ISLAMABAD   -  The International Monetary Fund (IMF) on Wednesday approved $6 billion loan programme for Pakistan.

The Executive Board of the IMF approved a 39-month extended arrangement under the Extended Fund Facility (EFF) for Pakistan for an amount of SDR 4,268 million (about $6 billion or 210 percent of quota) to support the authorities’ economic reform programme.

The EFF-supported programme will help Pakistan reduce economic vulnerabilities and generate sustainable and balanced growth focusing on a decisive fiscal consolidation to reduce public debt and build resilience while expanding social spending; a flexible, market-determined exchange rate to restore competitiveness and rebuild official reserves; to eliminate quasi-fiscal losses in the energy sector; and to strengthen institutions and enhance transparency.

The Executive Board’s approval allows for an immediate disbursement of SDR716 million (or about $1 billion). The remaining amount will be phased over the duration of the programme, subject to four quarterly reviews and four semi-annual reviews.

Adviser to Prime Minister on Finance Dr Abdul Hafeez Shaikh tweeted that IMF Board approved a $6 billion Extended Fund Facility (EFF) for Pakistan to support our economic reform programme. Our programme supports broad-based growth by reducing imbalances in the economy. Social spending has been strengthened to completely protect vulnerable segments. A structural reform agenda which includes improving public finances and reducing public debt through revenue reforms is key part of the program. This support bodes well for the country & is a testament to government resolve for ensuring financial discipline and sound economic management, he added.

The IMF programme would also pave way for  getting loans from World Bank (WB) and Asian Development Bank (ADB). Pakistan is optimistic to receive $2-3 billion from WB and ADB in ongoing fiscal year after IMF’s approval of loan programme.

Pakistan and IMF had started talks for the loan programme in November last year, which ended inconclusively after Islamabad refused to accept conditions like depreciating currency, increasing taxes and electricity tariff. However, the talks were continued through video-link in which Islamabad had started accepting IMF’s conditions. Later, an IMF mission led by Ernesto Ramirez Rigo visited Pakistan from April 29 to May 11, to discuss IMF support for the authorities' economic reform programme. Pakistan and IMF had reached on staff level agreement on May 12.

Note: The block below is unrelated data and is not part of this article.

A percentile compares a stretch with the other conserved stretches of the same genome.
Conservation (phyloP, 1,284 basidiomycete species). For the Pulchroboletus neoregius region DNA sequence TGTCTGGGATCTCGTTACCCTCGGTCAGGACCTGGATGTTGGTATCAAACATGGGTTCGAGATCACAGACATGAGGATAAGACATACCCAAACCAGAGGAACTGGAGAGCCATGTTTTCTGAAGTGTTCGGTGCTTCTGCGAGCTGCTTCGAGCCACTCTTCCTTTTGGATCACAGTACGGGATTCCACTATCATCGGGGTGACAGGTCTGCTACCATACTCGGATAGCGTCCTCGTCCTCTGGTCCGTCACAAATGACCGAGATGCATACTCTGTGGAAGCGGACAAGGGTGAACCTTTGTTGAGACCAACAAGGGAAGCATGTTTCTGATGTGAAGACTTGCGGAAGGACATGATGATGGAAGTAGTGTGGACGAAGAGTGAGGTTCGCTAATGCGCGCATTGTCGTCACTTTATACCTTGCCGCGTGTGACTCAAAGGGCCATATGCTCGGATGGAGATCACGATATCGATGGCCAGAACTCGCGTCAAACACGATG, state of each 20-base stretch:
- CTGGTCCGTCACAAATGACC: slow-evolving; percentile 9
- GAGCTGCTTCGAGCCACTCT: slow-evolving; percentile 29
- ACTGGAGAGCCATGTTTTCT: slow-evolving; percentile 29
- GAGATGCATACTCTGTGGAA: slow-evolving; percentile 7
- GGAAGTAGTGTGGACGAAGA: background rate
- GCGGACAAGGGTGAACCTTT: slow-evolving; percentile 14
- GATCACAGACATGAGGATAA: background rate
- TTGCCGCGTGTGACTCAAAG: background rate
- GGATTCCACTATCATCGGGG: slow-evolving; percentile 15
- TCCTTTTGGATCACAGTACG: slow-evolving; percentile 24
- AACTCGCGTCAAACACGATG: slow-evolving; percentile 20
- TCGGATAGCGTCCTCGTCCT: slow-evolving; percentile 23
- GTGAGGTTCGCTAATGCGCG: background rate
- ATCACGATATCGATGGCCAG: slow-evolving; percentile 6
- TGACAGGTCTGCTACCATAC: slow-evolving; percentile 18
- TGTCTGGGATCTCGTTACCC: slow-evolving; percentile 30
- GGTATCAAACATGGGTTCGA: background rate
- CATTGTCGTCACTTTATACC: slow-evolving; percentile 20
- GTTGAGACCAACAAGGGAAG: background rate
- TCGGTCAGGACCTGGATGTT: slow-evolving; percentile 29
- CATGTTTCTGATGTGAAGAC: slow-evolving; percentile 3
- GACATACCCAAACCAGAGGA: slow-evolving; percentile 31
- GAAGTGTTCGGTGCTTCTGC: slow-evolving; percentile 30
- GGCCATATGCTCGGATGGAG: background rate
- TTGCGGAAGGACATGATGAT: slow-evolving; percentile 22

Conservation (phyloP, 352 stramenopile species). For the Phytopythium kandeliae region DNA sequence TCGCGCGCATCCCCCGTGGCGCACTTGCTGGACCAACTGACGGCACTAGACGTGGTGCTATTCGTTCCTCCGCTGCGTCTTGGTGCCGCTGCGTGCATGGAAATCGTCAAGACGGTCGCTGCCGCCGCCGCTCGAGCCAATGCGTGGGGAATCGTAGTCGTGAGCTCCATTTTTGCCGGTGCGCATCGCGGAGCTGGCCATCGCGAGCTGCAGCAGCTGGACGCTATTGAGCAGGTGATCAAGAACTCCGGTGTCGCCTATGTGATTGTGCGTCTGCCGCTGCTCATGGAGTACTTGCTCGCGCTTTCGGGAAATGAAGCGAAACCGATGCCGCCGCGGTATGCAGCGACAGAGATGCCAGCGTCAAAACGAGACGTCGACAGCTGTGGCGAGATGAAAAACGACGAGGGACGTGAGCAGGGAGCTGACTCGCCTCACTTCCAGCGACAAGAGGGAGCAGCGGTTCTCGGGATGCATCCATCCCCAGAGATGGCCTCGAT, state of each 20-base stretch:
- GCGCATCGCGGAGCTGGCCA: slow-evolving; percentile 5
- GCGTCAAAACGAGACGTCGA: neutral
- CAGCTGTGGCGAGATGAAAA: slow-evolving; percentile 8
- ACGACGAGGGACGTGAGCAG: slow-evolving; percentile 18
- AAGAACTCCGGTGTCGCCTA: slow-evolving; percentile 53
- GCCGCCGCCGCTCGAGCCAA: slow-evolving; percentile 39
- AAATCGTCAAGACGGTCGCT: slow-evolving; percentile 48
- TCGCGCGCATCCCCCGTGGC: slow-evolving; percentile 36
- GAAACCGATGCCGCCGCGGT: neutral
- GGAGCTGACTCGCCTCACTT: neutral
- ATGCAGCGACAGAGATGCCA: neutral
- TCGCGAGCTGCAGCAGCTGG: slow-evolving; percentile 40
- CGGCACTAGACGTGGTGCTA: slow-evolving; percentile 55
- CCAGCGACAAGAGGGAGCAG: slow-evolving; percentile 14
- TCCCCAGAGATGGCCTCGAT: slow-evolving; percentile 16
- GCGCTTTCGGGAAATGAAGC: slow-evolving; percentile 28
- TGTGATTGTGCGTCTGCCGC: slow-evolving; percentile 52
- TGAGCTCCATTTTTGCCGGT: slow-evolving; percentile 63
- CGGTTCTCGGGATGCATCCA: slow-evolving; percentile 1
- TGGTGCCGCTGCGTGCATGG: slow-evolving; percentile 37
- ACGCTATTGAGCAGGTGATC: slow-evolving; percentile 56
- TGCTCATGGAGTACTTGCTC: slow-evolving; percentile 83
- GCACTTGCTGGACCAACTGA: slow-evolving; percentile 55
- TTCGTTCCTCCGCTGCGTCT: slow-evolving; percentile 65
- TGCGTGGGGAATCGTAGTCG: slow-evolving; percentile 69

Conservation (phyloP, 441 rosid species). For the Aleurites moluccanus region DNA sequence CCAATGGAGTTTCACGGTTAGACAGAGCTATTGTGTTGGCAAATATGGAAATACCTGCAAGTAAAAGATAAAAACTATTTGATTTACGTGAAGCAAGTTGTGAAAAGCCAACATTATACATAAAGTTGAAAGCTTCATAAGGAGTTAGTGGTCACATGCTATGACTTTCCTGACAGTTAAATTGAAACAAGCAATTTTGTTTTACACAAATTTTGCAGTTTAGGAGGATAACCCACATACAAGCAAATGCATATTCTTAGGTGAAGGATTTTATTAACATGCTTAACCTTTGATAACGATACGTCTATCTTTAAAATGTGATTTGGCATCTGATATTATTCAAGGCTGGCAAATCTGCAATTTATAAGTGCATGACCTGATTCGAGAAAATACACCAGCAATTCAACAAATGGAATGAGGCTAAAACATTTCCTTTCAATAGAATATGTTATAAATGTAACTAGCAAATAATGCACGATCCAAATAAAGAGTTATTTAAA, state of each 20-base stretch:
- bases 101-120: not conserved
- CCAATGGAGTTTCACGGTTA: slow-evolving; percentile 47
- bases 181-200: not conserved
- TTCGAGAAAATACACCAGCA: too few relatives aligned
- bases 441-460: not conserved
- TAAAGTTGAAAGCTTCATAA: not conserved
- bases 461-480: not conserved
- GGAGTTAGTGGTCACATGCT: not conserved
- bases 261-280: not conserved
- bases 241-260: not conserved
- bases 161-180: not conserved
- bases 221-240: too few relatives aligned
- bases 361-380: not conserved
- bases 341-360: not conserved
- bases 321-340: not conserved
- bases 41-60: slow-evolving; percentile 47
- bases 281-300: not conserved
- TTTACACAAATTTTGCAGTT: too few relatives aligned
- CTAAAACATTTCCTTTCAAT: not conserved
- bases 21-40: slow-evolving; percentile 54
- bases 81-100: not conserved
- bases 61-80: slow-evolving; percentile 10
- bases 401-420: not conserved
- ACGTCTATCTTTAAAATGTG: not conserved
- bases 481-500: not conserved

The IMF had set tough conditions for Pakistan, which were supposed to complete before its executive board meeting. Pakistan had met all of the conditions. The government had not intervened in market to control the value of currency as it did in the past. The Economic Coordination Committee (ECC) of the Cabinet had approved in principle up to 191 per cent increase in gas price. The government has also given approval to increase the electricity price by Rs1.5 per unit. However, there would be no increase for the domestic consumers using up to 300 units per month. Pakistan in staff level agreement with IMF had agreed to increase the prices of gas and electricity to reduce the soaring circular debt and losses. As per plan, the government would increase the power tariff by Rs2.60 per unit in two stages, enhancing g the tariff to Rs15.58 per unit from existing rates of Rs12.98 per unit. Sources said that government would further increase the power prices in next few months.

The SBP had already hiked the key interest rate by 150 basis points to a 91-month (nearly eight-year) high at 12.25 per cent in anticipation of acceleration of inflation under the IMF loan programme. The government had agreed to increase the key interest rate by two percentage points under the 39-month IMF loan programme worth $6 billion. Accordingly, the latest rate hike was a must to get IMF board’s final approval for the loan.